Greek lawmakers ratified on Wednesday evening four contracts for hydrocarbon exploration off Crete and in the Ionian Sea.
Voting for the concessions were MPs of ruling New Democracy, KINAL and Greek Solution, while the main opposition SYRIZA expressed reservations. The Communist Party and MeRA25 voted against them.
The contracts include the sea area designated "Ionian Sea" (Spain-based consortium Repsol Exploracion/Hellenic Petroleum or HELPE); "Block 10 Ionian Sea" in the Gulf of Kyparissia, SW Peloponnese (HELPE); and the maritime areas "West of Crete" and "Southwest of Crete" (consortium of Total, ExxonMobil and HELPE).
Provisions of the contracts for the Cretan and Ionian beds include an 8-year limit on exploration, and a 25-year limit on exploitation. If hydrocarbons are found, the state stands to gain 40 pct of the total investment revenues, broken down as follows: 20 pct as income tax plus 5 pct as regional tax, with the rest being income on royalties based on a rising scale linked to hydrocarbon volume.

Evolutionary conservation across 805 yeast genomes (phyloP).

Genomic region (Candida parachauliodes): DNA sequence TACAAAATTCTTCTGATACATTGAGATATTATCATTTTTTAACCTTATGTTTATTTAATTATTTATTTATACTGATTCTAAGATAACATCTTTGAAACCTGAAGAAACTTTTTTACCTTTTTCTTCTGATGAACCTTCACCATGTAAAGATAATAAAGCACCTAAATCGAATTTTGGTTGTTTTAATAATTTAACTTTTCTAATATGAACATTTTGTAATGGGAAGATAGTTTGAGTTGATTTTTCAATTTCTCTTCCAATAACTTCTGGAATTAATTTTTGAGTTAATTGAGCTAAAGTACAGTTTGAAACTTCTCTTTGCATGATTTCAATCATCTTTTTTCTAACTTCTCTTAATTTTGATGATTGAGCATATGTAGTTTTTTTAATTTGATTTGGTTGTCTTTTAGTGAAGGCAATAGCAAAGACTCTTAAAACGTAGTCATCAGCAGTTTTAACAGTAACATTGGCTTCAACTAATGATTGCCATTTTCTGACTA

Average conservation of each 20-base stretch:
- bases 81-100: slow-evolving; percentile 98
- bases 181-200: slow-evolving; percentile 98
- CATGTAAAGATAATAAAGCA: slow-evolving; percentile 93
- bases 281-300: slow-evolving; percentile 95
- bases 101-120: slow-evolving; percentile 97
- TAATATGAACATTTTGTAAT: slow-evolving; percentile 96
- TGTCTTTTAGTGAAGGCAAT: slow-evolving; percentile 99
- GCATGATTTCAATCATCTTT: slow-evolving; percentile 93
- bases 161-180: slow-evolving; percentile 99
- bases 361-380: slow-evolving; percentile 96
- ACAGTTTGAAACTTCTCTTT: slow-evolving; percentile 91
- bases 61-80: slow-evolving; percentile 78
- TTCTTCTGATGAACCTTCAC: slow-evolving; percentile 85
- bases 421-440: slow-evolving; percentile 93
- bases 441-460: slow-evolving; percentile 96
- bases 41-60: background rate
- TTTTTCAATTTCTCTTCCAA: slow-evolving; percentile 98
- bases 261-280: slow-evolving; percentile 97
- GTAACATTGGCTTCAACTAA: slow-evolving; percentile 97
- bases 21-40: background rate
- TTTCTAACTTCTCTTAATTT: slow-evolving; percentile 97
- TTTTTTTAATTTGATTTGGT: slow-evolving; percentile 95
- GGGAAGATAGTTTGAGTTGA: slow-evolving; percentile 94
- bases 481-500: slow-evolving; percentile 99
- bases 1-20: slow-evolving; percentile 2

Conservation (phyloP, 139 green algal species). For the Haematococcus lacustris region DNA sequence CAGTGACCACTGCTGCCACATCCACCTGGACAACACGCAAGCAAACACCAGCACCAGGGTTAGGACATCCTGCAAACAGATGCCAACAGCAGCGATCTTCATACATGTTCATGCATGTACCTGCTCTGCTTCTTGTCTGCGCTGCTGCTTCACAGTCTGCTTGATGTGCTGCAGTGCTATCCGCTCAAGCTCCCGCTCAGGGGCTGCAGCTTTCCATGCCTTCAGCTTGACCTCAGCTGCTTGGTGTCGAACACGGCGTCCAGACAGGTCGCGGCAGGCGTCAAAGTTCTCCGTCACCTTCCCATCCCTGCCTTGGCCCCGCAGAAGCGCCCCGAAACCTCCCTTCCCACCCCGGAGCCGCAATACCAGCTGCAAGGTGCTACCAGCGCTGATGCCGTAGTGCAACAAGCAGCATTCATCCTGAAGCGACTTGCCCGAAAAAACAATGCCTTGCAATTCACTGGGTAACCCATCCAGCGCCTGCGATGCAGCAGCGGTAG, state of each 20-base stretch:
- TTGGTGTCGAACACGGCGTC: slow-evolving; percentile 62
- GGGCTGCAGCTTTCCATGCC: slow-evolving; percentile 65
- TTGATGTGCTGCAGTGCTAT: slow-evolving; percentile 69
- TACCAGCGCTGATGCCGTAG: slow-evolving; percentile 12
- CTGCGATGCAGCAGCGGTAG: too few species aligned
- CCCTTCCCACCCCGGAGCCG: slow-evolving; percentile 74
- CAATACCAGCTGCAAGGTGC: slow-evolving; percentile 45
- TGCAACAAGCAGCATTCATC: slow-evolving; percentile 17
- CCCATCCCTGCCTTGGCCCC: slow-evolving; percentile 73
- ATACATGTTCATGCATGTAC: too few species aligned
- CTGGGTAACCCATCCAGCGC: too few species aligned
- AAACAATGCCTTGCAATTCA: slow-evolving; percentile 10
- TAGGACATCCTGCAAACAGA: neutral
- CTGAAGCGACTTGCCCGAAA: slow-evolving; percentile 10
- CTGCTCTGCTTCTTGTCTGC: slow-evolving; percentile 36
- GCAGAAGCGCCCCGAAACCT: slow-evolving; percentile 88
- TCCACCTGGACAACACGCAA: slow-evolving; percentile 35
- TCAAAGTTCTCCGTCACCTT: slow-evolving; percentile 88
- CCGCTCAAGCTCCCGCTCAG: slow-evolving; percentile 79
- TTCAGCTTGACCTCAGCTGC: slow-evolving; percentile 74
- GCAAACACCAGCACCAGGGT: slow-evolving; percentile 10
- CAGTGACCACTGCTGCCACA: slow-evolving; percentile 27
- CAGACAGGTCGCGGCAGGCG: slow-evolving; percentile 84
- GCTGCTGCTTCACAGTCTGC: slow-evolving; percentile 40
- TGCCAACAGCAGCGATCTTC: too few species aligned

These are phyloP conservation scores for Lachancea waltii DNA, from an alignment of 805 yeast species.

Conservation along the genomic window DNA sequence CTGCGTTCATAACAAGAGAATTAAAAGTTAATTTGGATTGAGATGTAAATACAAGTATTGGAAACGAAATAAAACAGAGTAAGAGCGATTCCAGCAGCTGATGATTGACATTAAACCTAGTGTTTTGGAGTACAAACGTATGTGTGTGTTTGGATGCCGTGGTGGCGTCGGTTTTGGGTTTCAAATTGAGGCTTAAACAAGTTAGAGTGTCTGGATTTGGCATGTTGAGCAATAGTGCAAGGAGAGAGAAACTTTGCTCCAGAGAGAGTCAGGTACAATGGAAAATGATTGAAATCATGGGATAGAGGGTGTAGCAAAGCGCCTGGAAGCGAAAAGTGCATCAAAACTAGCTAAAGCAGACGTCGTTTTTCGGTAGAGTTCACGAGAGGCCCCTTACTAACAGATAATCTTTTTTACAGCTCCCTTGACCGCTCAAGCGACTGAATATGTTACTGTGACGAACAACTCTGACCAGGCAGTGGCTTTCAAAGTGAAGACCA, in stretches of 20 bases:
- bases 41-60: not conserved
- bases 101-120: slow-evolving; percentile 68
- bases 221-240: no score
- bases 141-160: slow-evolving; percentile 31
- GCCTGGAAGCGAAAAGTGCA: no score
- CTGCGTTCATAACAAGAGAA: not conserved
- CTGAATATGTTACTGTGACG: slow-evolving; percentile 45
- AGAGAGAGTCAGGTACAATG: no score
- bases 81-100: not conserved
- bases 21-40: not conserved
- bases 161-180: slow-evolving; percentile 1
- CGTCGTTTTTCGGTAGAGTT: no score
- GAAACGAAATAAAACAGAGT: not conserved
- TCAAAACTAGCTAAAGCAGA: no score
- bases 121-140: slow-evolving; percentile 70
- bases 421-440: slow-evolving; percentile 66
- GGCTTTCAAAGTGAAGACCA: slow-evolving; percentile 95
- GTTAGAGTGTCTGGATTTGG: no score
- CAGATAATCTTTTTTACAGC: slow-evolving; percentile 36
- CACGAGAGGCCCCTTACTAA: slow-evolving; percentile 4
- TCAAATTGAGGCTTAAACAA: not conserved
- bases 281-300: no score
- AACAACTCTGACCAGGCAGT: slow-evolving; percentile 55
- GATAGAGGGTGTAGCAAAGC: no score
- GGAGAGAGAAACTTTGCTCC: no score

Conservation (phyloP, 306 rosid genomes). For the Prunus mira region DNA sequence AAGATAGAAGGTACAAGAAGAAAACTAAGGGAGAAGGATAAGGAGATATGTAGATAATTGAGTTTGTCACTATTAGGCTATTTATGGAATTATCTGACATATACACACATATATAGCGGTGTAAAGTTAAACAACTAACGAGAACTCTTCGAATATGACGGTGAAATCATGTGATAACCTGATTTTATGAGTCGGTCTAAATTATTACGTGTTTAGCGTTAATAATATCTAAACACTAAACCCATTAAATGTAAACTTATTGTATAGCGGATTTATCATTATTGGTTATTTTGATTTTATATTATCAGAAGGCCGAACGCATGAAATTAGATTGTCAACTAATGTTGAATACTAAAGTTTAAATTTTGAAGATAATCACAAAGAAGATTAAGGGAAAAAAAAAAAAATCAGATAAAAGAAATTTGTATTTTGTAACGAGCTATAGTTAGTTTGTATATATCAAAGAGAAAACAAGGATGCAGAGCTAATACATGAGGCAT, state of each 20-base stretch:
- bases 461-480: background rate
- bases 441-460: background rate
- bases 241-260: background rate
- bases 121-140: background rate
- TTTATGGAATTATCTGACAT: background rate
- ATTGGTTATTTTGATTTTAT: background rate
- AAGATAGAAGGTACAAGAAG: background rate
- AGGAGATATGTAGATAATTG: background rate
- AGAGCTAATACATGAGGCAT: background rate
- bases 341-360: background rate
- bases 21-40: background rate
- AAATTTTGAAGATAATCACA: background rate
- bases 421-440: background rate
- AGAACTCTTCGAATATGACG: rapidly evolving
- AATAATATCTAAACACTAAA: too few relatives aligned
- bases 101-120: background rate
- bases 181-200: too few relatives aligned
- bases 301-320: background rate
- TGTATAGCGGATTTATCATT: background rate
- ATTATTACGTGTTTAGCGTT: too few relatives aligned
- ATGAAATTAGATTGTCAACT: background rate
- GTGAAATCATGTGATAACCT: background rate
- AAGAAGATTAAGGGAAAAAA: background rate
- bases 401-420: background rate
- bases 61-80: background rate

In addition, the contracts include strict regulations on environmental protection and reduction of environmental threats at both exploration and exploitation stages.
Deputy Environment and Energy Minister Gerassimos Thomas acknowledged that the SYRIZA government had negotiated the contracts, and the current government "recognizes that provisions of Greek and EU legislation have been fulfilled."
He said that environmental issues will be constantly monitored and that every monitoring ship will include observers on board who will be able to intervene when necessary.
SYRIZA rapporteur Sokratis Famellos said that his party expressed reservations because the government has already expressed its intention to give up the state's stake in the projects, as expressed through HELPE.
"If this is confirmed, then it will constitute a decision to sell off natural resources and hydrocarbon opportunities, and act as a waiver of the environmental obligations Greece has assumed." This selloff, he said, "is done directly through the private sector, without any tenders and with loss to public revenue."